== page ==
There are two big points to take away, here. First, grace comes with the responsibility to share it with everybody else. Just as the second slave owed the first money, so we will have people in our lives we feel don’t deserve our love. We will have enemies. It is important to note, then, that we don’t deserve the love of God. Sin is a part of being human, and we all have it. As the First Epistle of John says, “If we say that we have no sin, we deceive ourselves, and the truth is not in us” (1:8). God loves and forgives us anyway, however, and so our response should be the same. As Jesus teaches in Matthew 5, “But I say to you, Love your enemies and pray for those who persecute you… Be perfect, therefore, as your heavenly Father is perfect.” We know what it is to be a pain in the heart of others. We also know what it is to be forgiven by God. Therefore, our lives should reflect compassion, even in the face of those that we don’t feel deserve it. That’s grace.
Secondly, when we refuse to show that compassion, and when we turn our back on others, we spit on the grace God has shown to us, and things actually get worse. Look at the parable. Had the slave forgiven his fellow slave, neither would owe a debt and neither would be in prison. Instead, both end up trapped and in debt. The same holds true for you and I when we irresponsibly handle the gift of God’s love. We grieve God with our lack of compassion and forgiveness, and we also contribute to the world’s suffering.
Jesus says, “Very truly, I tell you, anyone who hears my word and believes him who sent me has eternal life, and does not come under judgment, but has passed from death to life,” and “For just as the Father has life in himself, so he has granted the Son also to have life in himself” (John 5:24, 26). Jesus brings God’s grace into the world that we may experience life in the way God always intended, but the story doesn’t stop there.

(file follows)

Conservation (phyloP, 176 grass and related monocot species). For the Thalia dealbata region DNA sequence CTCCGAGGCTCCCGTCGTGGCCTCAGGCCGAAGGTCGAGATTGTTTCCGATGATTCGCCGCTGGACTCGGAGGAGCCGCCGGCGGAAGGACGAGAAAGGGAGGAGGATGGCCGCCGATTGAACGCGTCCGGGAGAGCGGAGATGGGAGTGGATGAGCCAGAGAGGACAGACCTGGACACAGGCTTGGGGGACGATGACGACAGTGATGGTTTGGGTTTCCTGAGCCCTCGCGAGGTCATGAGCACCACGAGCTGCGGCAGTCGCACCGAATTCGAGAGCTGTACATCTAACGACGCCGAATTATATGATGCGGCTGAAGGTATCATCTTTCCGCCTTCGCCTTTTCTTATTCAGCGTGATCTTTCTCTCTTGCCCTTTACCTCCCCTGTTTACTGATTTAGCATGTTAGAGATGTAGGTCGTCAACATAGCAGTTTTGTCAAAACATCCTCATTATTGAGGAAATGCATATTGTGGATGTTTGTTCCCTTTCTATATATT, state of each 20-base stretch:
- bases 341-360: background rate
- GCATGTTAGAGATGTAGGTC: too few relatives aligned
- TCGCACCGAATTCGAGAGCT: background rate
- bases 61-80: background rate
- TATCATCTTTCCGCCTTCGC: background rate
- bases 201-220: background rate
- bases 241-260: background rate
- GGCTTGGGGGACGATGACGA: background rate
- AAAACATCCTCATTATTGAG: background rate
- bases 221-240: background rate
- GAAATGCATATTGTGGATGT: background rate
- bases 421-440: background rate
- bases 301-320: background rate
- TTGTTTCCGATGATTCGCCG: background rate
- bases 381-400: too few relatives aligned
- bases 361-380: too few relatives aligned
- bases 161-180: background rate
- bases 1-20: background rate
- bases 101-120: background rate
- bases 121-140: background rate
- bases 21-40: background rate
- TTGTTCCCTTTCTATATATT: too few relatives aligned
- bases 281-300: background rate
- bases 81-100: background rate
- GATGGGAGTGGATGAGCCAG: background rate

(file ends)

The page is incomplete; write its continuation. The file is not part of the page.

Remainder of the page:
“Very truly, I tell you, the one who believes in me will also do the works that I do and, in fact, will do greater works than these, because I am going to the Father” (John 14:12). Those who receive the grace of God are expected and empowered to reflect it. By doing so, we truly become disciples of Jesus who follow his example and are known by their love for one another (John 13:34-35). This love sets us and others free to follow a new path that heals the wounds of the world.
I know this was a longer and more involved post, but grace is such a huge theme for Christians that anything less would feel… over-simplified. I hope that my explanation of God’s grace connects with, empowers, and inspires you to understand and accept how loved you truly are. I also hope that such love motivates you to reflect the same compassion toward others that you would want for yourself.
Accepting and reflecting the grace of God are not easy tasks, but they are vital means by which we experience the fullness of life. The life of a disciple is one of constant refinement, a lifelong endeavor to grow into the love we have received. We won’t always get it right, but the transformation that results from the effort is truly spectacular, and I pray that you will join me on this journey.
Peace be with you!